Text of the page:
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Vic 'Raging Bull' Darchinyan still raging on

Already owning a career filled with knockouts and titles, Vic Darchinyan has no plans of slowing down anytime soon.

November 07, 2013|By Edgar Melik-Stepanyan, Special to the Glendale News-Press
  • Boxer Vic Darchinyan trains at the Glendale Fight Club on November 1. Darchinyan will get the rematch hes craved for so long when he faces off with Nonito The Filipino Flash Donaire in a 10-round featherweight (126 pounds) bout on Friday in Texas. (Tim Berger/Staff Photographer)
Boxer Vic Darchinyan trains at the Glendale Fight Club…

Vic Darchinyan has been, is, and always will be a loud trash-talker.

He's flung insults at his opponents, calling one foe a coward for refusing to stand toe-to-toe with him in the center of the boxing ring. He's said that one of his counterparts had been hit in the head so much that he was dumb. He's promised bouts that would not only end in victories, but would end the in the destruction of a challenger who dared to face him.

Darchinyan has used just about every appropriate word and saying that could be used to berate a fighter on television, in print or online.

In sum, the Armenian fighter who calls Australia his home and the Hilton Hotel in Glendale — where he trains with Glendale Fighting Club proprietor Edmond Tarverdyan — his “second home,” has done what he has had to do to promote his fights. That's what boxers do. That's what Darchinyan has always done.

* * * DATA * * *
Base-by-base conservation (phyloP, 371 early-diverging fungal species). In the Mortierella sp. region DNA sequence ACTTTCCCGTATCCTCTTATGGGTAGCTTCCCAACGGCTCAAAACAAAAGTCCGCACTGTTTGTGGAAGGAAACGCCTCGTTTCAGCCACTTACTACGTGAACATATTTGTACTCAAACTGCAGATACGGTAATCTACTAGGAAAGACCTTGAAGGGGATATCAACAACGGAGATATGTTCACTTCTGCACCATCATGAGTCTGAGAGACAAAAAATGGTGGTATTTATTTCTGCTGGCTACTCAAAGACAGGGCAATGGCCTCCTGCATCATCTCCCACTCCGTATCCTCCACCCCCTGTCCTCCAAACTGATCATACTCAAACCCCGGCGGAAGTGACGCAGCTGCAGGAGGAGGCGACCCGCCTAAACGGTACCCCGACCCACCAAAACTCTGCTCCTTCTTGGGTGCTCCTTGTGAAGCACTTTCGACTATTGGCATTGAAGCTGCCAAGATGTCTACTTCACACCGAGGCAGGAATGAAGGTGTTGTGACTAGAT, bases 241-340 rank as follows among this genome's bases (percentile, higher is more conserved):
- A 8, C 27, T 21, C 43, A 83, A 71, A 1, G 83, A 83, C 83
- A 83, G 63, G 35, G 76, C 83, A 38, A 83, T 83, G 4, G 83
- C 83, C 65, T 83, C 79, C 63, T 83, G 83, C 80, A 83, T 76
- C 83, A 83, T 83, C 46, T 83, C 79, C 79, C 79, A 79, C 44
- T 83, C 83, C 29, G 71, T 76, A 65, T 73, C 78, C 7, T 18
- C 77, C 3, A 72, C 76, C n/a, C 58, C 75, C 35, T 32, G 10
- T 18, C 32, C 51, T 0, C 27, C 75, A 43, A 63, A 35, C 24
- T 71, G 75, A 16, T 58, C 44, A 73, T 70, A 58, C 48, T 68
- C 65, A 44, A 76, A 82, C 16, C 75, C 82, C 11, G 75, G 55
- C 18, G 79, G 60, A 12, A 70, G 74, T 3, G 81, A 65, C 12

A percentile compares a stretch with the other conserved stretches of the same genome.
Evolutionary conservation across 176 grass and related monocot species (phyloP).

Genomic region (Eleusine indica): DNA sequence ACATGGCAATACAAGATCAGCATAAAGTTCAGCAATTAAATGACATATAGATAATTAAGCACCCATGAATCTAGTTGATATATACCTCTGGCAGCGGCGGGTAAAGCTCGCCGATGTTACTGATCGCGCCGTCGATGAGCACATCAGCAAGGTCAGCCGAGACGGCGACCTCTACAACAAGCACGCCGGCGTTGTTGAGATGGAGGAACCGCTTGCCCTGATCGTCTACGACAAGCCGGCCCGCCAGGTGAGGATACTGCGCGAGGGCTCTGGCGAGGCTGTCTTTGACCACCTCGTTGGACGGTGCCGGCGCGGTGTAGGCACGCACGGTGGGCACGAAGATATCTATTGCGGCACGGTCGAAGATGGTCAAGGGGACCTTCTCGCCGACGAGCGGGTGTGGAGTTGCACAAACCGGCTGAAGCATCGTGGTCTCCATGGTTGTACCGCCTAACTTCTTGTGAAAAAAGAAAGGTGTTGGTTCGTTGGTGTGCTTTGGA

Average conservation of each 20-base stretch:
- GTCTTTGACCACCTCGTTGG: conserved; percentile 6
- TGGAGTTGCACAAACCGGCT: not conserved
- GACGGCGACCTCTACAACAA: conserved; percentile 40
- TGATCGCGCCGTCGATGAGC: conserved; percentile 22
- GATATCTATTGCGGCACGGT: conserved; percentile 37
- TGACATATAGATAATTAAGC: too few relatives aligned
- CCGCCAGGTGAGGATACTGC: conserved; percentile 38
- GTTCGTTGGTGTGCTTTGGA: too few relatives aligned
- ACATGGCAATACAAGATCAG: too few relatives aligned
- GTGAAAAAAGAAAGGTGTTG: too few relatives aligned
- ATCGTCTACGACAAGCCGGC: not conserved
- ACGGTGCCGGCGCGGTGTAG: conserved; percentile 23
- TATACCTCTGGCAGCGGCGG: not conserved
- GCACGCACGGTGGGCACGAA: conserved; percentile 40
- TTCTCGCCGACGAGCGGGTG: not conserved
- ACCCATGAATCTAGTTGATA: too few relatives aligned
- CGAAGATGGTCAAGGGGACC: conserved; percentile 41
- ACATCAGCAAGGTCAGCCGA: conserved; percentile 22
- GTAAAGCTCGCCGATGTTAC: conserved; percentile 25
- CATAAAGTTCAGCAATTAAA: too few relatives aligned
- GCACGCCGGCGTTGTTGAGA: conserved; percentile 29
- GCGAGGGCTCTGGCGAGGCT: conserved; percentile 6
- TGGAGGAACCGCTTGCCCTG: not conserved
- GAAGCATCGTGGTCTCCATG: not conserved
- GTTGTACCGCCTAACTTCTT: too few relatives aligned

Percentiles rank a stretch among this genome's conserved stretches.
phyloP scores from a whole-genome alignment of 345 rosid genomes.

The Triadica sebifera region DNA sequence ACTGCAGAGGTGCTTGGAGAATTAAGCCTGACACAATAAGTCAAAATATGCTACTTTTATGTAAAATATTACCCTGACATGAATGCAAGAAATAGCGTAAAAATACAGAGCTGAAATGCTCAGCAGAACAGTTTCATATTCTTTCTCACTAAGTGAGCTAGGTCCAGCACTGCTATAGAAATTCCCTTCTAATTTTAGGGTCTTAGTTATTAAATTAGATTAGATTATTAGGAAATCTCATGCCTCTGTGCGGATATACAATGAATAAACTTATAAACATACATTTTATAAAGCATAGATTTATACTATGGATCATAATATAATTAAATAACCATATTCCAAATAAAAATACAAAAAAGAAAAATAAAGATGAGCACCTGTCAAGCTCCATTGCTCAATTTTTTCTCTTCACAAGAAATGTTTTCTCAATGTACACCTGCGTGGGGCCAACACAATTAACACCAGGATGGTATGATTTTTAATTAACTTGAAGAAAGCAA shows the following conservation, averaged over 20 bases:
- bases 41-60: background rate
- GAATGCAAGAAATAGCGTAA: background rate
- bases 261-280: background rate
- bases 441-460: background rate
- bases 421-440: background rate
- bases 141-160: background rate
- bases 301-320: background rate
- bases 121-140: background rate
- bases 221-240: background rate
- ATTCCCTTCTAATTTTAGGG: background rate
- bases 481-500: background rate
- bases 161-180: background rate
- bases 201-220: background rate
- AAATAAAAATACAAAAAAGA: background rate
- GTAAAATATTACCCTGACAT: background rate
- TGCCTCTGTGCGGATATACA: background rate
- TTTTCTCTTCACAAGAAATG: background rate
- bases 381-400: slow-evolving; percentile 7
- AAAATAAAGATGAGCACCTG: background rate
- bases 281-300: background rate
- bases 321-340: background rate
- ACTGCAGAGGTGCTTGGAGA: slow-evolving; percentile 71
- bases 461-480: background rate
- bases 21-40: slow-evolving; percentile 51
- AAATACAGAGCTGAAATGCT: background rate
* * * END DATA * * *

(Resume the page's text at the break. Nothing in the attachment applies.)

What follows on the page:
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He's usually backed up his words with wins, too. Many of Darchinyan's victories have come via vicious knockouts that have resulted from his all-action style that has drawn fans to see his televised fights and brought viewers to arenas to see him in person. After all, he is a former three-division champion with a 39-5-1 record with 28 knockouts.

But spend time talking to him and take additional time just looking at his interaction with strangers, kids, friends and trainers, and you'll see a 37-year-old boxer who resembles a teddy bear instead of one who is billed as a “Raging Bull.”

Darchinyan smiles, he laughs and reminisces about his past, including his titles, the limelight of fans and media, the meetings with Armenian presidents, and the 300-plus amateur and professional fights.

He talks about the parts of his life that mean the most to him: his wife and his son.

His son, Ruben, has the same name as Darchinyan's father, once a proud Olympic wrestling coach in his native Armenia who tried to steer his son toward a wrestling career before his stubborn 5-year-old decided that being a world champion in boxing would be his future.

Ruben is just 6 and has traveled with his dad to America a number of times. Darchinyan has taken his son to 11 other countries. With his dad's fighting career taking him from one continent to another, Ruben has enjoyed sight-seeing with both of his parents, but stayed back home for this trip.

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